• Self-awareness is the first step. Paul’s advice to Timothy starts with a clear summons to self-awareness (a new sense of self) he reminded Timothy, “For the Spirit God gave us does not make us timid, but gives us power, love and self-discipline.” (2 Timothy 1:7)

Hope Accelerates the Development of Leaders

Unleashing hope and happiness in the mindsets of a congregation helps develop leaders. When people understand that they can make a difference they influence their work/life situations and inspire others to act. This is part of what makes a leader. This influence is defined by Pryce-Jones and her research team in the connection between productivity and happiness. The data collected by Pryce-Jones’ team clustered around five different themes. These themes or factors include items typically found in human capital studies (employee engagement or job satisfaction). However the research indicated that such things as employee engagement relates to 10 percent fewer items than happiness does.  The bottom line is that people who are happy at work are 108% more engaged than their unhappy colleagues, love their job 79% more and achieve their goals 30% more often. Happy people reduce the costs of turnover, sick days, work slowdowns and absenteeism by as much as 50%.

The five factors that define happiness in the Pryce-Jones study are:

• Contribution: the effort an employee makes and their perception of this effort.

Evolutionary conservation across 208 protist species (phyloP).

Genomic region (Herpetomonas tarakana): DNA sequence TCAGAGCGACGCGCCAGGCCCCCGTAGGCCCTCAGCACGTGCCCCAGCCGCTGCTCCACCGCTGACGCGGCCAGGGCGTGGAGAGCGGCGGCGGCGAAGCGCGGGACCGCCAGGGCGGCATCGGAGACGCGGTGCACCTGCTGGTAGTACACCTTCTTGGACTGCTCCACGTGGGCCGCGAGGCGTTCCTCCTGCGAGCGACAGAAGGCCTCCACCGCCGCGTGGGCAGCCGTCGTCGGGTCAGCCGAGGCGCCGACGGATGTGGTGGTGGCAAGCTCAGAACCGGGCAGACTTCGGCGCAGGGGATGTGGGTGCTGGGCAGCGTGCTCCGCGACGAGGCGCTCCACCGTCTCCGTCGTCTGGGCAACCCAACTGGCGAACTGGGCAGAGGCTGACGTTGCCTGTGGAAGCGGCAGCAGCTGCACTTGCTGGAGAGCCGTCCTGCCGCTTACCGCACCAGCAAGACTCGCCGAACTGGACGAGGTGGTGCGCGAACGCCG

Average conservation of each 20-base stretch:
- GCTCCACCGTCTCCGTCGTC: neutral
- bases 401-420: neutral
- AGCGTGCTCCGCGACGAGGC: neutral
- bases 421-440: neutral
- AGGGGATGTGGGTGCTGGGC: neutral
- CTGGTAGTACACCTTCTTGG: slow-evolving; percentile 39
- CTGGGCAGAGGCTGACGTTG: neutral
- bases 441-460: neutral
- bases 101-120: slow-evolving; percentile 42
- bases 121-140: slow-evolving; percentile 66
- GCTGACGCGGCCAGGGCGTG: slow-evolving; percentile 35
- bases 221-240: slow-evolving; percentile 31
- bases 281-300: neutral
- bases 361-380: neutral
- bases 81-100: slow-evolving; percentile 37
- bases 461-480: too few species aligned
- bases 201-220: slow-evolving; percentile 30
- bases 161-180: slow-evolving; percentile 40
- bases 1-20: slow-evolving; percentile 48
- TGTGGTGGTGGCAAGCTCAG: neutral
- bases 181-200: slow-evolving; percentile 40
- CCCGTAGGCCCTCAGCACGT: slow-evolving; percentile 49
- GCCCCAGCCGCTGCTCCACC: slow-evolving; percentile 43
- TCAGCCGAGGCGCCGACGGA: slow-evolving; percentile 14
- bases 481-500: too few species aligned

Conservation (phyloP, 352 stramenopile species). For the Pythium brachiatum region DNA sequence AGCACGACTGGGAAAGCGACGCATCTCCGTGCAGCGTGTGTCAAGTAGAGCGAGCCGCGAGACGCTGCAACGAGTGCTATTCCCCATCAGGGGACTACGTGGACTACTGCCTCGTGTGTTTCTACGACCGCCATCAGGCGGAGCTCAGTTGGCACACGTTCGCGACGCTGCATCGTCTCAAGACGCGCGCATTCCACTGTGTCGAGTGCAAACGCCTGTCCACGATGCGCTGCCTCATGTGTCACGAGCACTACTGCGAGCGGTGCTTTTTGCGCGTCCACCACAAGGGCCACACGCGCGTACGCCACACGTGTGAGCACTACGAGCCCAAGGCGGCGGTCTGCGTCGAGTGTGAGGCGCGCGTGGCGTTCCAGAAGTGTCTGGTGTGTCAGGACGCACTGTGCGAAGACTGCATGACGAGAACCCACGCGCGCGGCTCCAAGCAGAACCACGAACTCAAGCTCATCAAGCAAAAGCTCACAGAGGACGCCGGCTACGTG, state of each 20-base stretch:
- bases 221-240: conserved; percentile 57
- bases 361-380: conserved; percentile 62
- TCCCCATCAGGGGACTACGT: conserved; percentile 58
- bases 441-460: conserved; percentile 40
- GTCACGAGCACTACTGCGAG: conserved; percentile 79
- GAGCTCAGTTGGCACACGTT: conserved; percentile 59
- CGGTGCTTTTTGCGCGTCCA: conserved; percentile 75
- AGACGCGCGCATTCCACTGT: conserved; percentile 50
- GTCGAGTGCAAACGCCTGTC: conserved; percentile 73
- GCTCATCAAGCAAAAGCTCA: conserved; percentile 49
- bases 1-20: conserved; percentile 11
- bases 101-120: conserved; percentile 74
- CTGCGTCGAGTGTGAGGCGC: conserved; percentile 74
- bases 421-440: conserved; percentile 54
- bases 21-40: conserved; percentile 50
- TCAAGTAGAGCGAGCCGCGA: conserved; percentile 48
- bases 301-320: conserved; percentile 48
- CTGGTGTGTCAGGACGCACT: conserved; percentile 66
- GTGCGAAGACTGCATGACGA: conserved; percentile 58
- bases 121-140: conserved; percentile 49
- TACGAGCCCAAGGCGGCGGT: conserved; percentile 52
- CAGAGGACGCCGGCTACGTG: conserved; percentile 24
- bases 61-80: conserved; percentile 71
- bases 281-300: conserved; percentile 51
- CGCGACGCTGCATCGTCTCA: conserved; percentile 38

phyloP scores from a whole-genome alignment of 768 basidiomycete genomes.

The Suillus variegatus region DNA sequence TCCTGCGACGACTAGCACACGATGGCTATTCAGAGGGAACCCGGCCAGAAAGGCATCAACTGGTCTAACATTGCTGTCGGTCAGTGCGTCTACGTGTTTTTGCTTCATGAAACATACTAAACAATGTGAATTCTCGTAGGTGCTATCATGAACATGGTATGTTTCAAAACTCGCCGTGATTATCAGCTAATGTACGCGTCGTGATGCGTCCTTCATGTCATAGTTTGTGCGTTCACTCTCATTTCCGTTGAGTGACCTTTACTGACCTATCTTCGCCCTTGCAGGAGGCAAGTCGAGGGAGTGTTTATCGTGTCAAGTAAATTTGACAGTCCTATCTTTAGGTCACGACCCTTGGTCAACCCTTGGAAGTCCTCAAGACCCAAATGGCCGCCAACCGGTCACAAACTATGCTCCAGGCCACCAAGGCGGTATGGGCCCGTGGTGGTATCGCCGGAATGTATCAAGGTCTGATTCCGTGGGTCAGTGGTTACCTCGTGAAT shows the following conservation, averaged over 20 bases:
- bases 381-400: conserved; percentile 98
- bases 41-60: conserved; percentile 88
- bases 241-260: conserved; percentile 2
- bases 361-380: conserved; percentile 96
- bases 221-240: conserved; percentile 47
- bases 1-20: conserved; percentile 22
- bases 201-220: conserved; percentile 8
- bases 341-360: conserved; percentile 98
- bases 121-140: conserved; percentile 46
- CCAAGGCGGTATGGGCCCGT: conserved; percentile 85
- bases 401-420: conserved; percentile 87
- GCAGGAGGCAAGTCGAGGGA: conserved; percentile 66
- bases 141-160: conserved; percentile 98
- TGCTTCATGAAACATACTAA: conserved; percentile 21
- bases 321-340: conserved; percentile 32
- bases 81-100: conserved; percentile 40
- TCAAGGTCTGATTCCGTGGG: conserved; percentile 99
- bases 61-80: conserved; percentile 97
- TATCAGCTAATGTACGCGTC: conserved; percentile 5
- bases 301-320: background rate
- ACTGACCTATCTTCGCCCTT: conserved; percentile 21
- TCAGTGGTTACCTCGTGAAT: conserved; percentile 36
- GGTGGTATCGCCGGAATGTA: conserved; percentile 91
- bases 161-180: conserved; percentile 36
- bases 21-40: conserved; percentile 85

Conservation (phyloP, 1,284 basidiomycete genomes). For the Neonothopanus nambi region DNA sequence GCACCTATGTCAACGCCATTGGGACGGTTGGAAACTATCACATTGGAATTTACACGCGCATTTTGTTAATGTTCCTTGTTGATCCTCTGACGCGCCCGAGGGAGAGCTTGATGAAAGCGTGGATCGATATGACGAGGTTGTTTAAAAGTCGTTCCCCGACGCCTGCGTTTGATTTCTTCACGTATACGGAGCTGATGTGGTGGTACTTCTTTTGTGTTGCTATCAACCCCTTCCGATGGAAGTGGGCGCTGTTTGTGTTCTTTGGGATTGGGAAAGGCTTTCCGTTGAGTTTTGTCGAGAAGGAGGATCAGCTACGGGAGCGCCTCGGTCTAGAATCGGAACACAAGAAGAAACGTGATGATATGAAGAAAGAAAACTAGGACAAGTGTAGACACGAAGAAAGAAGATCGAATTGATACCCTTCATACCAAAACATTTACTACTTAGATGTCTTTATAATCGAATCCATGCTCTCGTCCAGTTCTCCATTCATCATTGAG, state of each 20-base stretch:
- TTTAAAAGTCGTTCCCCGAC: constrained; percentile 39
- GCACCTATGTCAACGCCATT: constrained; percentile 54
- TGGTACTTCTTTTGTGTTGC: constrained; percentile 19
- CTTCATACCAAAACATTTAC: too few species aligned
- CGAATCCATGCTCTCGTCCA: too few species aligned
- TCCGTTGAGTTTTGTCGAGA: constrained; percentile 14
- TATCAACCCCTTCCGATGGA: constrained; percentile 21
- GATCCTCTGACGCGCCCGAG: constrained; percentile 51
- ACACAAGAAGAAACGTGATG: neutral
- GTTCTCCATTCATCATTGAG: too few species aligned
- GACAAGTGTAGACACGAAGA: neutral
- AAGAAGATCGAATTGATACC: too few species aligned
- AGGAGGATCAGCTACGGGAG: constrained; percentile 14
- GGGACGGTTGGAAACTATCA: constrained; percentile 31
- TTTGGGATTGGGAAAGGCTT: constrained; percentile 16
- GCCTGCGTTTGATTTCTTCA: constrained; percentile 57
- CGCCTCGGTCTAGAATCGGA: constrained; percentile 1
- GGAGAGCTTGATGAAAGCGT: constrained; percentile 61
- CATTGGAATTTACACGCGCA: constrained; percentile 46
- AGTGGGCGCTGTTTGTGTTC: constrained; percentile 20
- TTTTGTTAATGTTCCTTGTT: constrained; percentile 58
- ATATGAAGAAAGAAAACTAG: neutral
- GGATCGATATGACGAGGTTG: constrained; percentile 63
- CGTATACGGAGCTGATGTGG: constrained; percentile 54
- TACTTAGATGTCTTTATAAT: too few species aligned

• Conviction: the motivation employees have whatever their circumstance.

• Culture: how well employees feel they fit at work.

• Commitment: the extent to which employees are engaged with their work.

• Confidence: the sense of belief employees have in themselves and their job.

I find it interesting that these factors also describe the early church and dynamic congregations today. People who are happy at church are more engaged, achieve measurable ministry objects, are consistently present and see more opportunity than those who are not happy. As a result of engaging Christ the people in our congregation became happier i.e., they gained a stronger sense of contribution, they lived with great conviction, they became aware of the power of culture and ways to influence culture, they became more engaged and more engaging and they grew in confidence. In short as they grew in Christ they became influencers and leaders in the congregation and in their work place.

So What?

Are people sitting in your church chairs happy? Do they achieve their goals more often? Do they take measurably fewer sick days or engage in measurable fewer work slowdowns? Do these things matter? Yes, they indicate the degree to which people understand the hope that is theirs in Christ. What more relevant message is there than that of being reconciled to God and thereby tapping into a deep sense of meaning and hope? If people are unhappy perhaps it is time to gently challenge their assumptions about what it means to be a Christ follower and member of Christ’s body. It is possible to measure these five factors as both a diagnostic and a prescriptive exercise. If your curiosity is piqued give me a call at 909-993-0616 and let’s talk about how or write me at